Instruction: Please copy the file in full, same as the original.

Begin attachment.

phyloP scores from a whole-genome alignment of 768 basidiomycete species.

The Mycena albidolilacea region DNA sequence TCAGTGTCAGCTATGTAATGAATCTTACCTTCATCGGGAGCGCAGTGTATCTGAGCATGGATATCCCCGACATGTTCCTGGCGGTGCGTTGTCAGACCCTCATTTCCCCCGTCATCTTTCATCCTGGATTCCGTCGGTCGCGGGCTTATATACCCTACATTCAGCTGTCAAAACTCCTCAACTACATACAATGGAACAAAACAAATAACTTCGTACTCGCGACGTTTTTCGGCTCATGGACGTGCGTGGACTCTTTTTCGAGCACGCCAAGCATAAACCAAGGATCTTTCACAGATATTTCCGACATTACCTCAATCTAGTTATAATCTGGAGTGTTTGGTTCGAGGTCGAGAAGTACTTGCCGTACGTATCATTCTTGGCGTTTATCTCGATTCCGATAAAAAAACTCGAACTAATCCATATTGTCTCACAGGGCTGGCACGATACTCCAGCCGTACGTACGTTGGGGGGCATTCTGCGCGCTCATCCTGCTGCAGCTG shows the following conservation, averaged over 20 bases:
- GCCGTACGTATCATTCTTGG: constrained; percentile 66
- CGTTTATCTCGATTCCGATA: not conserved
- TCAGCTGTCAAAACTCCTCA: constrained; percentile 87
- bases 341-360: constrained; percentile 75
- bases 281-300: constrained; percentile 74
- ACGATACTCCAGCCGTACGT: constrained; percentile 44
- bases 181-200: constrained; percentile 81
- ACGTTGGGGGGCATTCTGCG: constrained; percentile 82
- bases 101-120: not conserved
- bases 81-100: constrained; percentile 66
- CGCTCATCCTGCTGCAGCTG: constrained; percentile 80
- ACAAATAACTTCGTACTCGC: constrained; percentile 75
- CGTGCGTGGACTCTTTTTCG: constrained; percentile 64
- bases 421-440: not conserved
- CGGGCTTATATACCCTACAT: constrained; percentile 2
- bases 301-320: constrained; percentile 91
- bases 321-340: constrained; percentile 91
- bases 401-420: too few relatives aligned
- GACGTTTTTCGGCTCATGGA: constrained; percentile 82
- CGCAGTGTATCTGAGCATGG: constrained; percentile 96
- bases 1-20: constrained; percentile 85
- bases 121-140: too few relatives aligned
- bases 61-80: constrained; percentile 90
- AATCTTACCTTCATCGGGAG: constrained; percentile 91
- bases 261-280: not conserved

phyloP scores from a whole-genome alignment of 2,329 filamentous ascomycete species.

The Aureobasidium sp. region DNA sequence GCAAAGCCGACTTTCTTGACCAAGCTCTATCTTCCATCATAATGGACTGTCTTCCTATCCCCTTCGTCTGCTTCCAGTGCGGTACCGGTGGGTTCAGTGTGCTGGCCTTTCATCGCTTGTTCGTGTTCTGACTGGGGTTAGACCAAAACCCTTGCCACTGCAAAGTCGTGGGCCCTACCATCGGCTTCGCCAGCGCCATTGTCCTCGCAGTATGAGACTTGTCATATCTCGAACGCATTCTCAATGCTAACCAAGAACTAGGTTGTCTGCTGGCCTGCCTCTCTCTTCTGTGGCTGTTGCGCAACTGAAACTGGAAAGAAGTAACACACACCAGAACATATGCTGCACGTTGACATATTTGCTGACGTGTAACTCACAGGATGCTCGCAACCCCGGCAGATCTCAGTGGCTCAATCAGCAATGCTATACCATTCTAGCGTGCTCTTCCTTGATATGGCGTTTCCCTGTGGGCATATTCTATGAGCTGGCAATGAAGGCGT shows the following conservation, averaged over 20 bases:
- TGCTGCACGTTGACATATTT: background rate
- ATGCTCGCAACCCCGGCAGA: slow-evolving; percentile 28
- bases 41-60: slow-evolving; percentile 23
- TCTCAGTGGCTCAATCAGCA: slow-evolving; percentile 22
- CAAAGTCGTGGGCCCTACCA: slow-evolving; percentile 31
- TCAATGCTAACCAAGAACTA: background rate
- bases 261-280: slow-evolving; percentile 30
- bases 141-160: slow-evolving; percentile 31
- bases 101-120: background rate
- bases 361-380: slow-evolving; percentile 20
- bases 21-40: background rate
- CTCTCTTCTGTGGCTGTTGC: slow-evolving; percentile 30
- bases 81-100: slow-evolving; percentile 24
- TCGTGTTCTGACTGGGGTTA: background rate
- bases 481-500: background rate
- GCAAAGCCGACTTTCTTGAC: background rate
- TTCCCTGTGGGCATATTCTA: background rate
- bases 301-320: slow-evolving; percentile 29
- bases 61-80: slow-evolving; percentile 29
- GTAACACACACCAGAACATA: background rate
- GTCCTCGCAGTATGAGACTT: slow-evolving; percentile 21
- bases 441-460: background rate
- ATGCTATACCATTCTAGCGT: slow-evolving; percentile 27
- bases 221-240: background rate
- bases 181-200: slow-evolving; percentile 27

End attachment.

phyloP scores from a whole-genome alignment of 768 basidiomycete species.

The Mycena albidolilacea region DNA sequence TCAGTGTCAGCTATGTAATGAATCTTACCTTCATCGGGAGCGCAGTGTATCTGAGCATGGATATCCCCGACATGTTCCTGGCGGTGCGTTGTCAGACCCTCATTTCCCCCGTCATCTTTCATCCTGGATTCCGTCGGTCGCGGGCTTATATACCCTACATTCAGCTGTCAAAACTCCTCAACTACATACAATGGAACAAAACAAATAACTTCGTACTCGCGACGTTTTTCGGCTCATGGACGTGCGTGGACTCTTTTTCGAGCACGCCAAGCATAAACCAAGGATCTTTCACAGATATTTCCGACATTACCTCAATCTAGTTATAATCTGGAGTGTTTGGTTCGAGGTCGAGAAGTACTTGCCGTACGTATCATTCTTGGCGTTTATCTCGATTCCGATAAAAAAACTCGAACTAATCCATATTGTCTCACAGGGCTGGCACGATACTCCAGCCGTACGTACGTTGGGGGGCATTCTGCGCGCTCATCCTGCTGCAGCTG shows the following conservation, averaged over 20 bases:
- GCCGTACGTATCATTCTTGG: constrained; percentile 66
- CGTTTATCTCGATTCCGATA: not conserved
- TCAGCTGTCAAAACTCCTCA: constrained; percentile 87
- bases 341-360: constrained; percentile 75
- bases 281-300: constrained; percentile 74
- ACGATACTCCAGCCGTACGT: constrained; percentile 44
- bases 181-200: constrained; percentile 81
- ACGTTGGGGGGCATTCTGCG: constrained; percentile 82
- bases 101-120: not conserved
- bases 81-100: constrained; percentile 66
- CGCTCATCCTGCTGCAGCTG: constrained; percentile 80
- ACAAATAACTTCGTACTCGC: constrained; percentile 75
- CGTGCGTGGACTCTTTTTCG: constrained; percentile 64
- bases 421-440: not conserved
- CGGGCTTATATACCCTACAT: constrained; percentile 2
- bases 301-320: constrained; percentile 91
- bases 321-340: constrained; percentile 91
- bases 401-420: too few relatives aligned
- GACGTTTTTCGGCTCATGGA: constrained; percentile 82
- CGCAGTGTATCTGAGCATGG: constrained; percentile 96
- bases 1-20: constrained; percentile 85
- bases 121-140: too few relatives aligned
- bases 61-80: constrained; percentile 90
- AATCTTACCTTCATCGGGAG: constrained; percentile 91
- bases 261-280: not conserved

phyloP scores from a whole-genome alignment of 2,329 filamentous ascomycete species.

The Aureobasidium sp. region DNA sequence GCAAAGCCGACTTTCTTGACCAAGCTCTATCTTCCATCATAATGGACTGTCTTCCTATCCCCTTCGTCTGCTTCCAGTGCGGTACCGGTGGGTTCAGTGTGCTGGCCTTTCATCGCTTGTTCGTGTTCTGACTGGGGTTAGACCAAAACCCTTGCCACTGCAAAGTCGTGGGCCCTACCATCGGCTTCGCCAGCGCCATTGTCCTCGCAGTATGAGACTTGTCATATCTCGAACGCATTCTCAATGCTAACCAAGAACTAGGTTGTCTGCTGGCCTGCCTCTCTCTTCTGTGGCTGTTGCGCAACTGAAACTGGAAAGAAGTAACACACACCAGAACATATGCTGCACGTTGACATATTTGCTGACGTGTAACTCACAGGATGCTCGCAACCCCGGCAGATCTCAGTGGCTCAATCAGCAATGCTATACCATTCTAGCGTGCTCTTCCTTGATATGGCGTTTCCCTGTGGGCATATTCTATGAGCTGGCAATGAAGGCGT shows the following conservation, averaged over 20 bases:
- TGCTGCACGTTGACATATTT: background rate
- ATGCTCGCAACCCCGGCAGA: slow-evolving; percentile 28
- bases 41-60: slow-evolving; percentile 23
- TCTCAGTGGCTCAATCAGCA: slow-evolving; percentile 22
- CAAAGTCGTGGGCCCTACCA: slow-evolving; percentile 31
- TCAATGCTAACCAAGAACTA: background rate
- bases 261-280: slow-evolving; percentile 30
- bases 141-160: slow-evolving; percentile 31
- bases 101-120: background rate
- bases 361-380: slow-evolving; percentile 20
- bases 21-40: background rate
- CTCTCTTCTGTGGCTGTTGC: slow-evolving; percentile 30
- bases 81-100: slow-evolving; percentile 24
- TCGTGTTCTGACTGGGGTTA: background rate
- bases 481-500: background rate
- GCAAAGCCGACTTTCTTGAC: background rate
- TTCCCTGTGGGCATATTCTA: background rate
- bases 301-320: slow-evolving; percentile 29
- bases 61-80: slow-evolving; percentile 29
- GTAACACACACCAGAACATA: background rate
- GTCCTCGCAGTATGAGACTT: slow-evolving; percentile 21
- bases 441-460: background rate
- ATGCTATACCATTCTAGCGT: slow-evolving; percentile 27
- bases 221-240: background rate
- bases 181-200: slow-evolving; percentile 27